And so, for nearly five years, from September 2010 to January 2015, the pair, along with their growing family, lived out Aaron’s dream as oversees missionaries for The Navigators in Africa, learning the local language and ministering to people who didn’t know Jesus.

 

But then, Amy experienced a dramatic turn in her health. She had always had eczema, but in Africa, it became full blown.

 

“There weren’t very many Asians in the city,” Aaron says, “and her language tutor came over, and she looks at Amy, and says, ‘Where’s Amy? I’m Amy’s friend.’”

 

Amy looked so different, her friend suggested Amy might need a doctor’s note to get back into the United States.

 

“By that point,” Amy says, “I didn’t look like my passport picture.”

 

 

Amy was also pregnant with their third child at the time, which further complicated her health issues. The Lees had no choice. They had to come back to Chicago.

 

They had been back every couple of years for furloughs and for the births of their sons, but this felt different.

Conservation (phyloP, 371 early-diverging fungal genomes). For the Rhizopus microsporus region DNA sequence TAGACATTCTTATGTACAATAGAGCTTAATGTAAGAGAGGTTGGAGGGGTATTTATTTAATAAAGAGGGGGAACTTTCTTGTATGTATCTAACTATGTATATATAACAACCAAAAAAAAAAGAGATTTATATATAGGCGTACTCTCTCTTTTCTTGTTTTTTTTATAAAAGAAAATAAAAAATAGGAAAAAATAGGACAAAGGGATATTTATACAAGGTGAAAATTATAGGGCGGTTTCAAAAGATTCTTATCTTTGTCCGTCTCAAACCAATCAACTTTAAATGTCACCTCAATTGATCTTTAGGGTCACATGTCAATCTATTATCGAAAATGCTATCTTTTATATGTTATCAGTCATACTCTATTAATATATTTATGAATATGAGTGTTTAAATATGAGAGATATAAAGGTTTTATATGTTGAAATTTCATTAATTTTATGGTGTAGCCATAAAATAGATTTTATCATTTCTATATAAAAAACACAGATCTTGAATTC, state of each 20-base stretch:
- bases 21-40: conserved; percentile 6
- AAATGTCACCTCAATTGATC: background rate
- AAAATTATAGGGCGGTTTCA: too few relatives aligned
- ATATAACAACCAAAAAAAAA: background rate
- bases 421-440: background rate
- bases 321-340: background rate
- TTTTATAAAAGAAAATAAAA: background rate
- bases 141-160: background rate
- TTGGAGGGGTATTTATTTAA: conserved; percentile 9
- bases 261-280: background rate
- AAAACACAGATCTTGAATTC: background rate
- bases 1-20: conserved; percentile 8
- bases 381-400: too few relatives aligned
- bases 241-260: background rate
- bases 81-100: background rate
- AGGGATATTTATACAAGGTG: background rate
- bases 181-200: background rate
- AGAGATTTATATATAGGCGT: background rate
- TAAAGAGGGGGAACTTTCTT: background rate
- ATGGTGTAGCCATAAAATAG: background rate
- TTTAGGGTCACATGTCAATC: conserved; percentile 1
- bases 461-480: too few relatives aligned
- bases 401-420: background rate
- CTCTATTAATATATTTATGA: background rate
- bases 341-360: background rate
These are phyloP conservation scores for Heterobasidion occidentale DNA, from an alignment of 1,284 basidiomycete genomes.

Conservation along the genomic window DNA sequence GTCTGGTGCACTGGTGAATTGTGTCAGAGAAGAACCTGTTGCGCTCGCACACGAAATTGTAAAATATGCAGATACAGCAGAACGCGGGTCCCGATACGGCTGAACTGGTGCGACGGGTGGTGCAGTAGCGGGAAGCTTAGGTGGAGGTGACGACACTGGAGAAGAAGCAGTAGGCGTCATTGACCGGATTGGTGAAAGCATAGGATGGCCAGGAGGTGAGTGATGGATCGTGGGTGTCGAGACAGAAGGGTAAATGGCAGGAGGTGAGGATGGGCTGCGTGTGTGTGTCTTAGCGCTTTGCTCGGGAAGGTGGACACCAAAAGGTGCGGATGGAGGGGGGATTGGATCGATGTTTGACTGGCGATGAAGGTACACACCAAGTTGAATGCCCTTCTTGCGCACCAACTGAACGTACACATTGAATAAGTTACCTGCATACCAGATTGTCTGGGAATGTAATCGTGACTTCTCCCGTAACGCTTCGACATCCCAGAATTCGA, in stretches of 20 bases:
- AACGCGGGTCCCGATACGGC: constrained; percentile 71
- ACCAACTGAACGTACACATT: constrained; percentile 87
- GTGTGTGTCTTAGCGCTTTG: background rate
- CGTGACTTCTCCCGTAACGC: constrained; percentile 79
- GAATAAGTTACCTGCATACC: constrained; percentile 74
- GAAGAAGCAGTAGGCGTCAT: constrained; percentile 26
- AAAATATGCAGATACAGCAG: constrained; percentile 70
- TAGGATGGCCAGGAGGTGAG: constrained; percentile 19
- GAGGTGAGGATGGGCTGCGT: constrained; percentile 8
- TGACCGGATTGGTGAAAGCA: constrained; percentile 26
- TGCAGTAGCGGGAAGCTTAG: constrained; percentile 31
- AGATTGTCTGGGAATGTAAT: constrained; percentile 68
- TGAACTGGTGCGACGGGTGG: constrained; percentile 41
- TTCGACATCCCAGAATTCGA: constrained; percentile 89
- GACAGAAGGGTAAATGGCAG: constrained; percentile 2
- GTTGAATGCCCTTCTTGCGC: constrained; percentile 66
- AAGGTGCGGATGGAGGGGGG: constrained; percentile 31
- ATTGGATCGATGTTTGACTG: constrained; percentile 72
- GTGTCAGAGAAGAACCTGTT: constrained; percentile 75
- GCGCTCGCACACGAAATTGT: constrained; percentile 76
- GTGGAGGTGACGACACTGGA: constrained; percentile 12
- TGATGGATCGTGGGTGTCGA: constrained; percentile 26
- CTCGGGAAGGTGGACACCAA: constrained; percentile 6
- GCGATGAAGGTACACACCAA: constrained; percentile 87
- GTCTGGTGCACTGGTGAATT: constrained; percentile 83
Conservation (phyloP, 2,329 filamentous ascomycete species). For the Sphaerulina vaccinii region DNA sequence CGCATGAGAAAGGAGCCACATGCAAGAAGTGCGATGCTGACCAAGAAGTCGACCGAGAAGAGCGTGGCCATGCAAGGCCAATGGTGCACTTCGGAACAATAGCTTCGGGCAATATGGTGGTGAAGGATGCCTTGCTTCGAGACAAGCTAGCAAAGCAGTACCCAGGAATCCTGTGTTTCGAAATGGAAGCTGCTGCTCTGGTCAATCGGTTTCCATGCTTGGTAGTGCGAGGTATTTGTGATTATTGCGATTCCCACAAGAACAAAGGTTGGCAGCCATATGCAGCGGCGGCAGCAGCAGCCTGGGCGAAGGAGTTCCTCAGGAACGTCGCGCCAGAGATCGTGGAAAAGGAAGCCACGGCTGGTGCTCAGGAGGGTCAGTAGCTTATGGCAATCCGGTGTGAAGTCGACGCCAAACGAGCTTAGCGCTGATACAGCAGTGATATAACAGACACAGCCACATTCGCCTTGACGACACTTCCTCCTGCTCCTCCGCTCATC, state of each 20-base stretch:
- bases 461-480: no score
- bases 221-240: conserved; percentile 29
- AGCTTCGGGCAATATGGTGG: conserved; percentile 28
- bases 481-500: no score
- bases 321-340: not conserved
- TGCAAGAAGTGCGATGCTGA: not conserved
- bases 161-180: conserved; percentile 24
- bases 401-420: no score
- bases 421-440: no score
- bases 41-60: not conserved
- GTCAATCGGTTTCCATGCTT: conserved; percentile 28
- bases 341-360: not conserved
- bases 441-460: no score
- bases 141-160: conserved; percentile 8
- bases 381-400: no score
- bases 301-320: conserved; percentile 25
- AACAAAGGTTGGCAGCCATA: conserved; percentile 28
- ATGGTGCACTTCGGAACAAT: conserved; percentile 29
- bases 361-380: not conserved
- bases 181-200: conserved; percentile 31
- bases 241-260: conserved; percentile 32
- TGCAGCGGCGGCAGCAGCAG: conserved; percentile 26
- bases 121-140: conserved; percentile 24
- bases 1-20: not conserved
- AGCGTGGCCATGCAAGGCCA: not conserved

There was the obvious question of, “What are we going to do?”

 

But for Aaron, in particular, there was an adjustment to the vision he had for his life since he was a little boy in Rainbow Club.

 

“All I wanted to do was go overseas, so coming back, all that was gone,” he says. “And just hearing Jesus say, ‘Am I enough?’ And just being able to soak that in: Absolutely, Jesus is enough.”

 

After the Lees returned to the Chicago area, The Navigators suggested they take six months to rest and get healthy as they re-integrated.

 

Amy’s face stopped swelling. Her eczema cleared. She and Aaron had their third son, who’s now 2 years old. In their living room, he toddles around his parents, who sit on a couch near a table laden hand-woven baskets, wooden spoons and forks, and carved lions and giraffes, tactile reminders from their time living overseas. Keegan’s older brothers  play with a Nintendo Wii in the basement, their occasional squeals punctuating their parents’ conversation.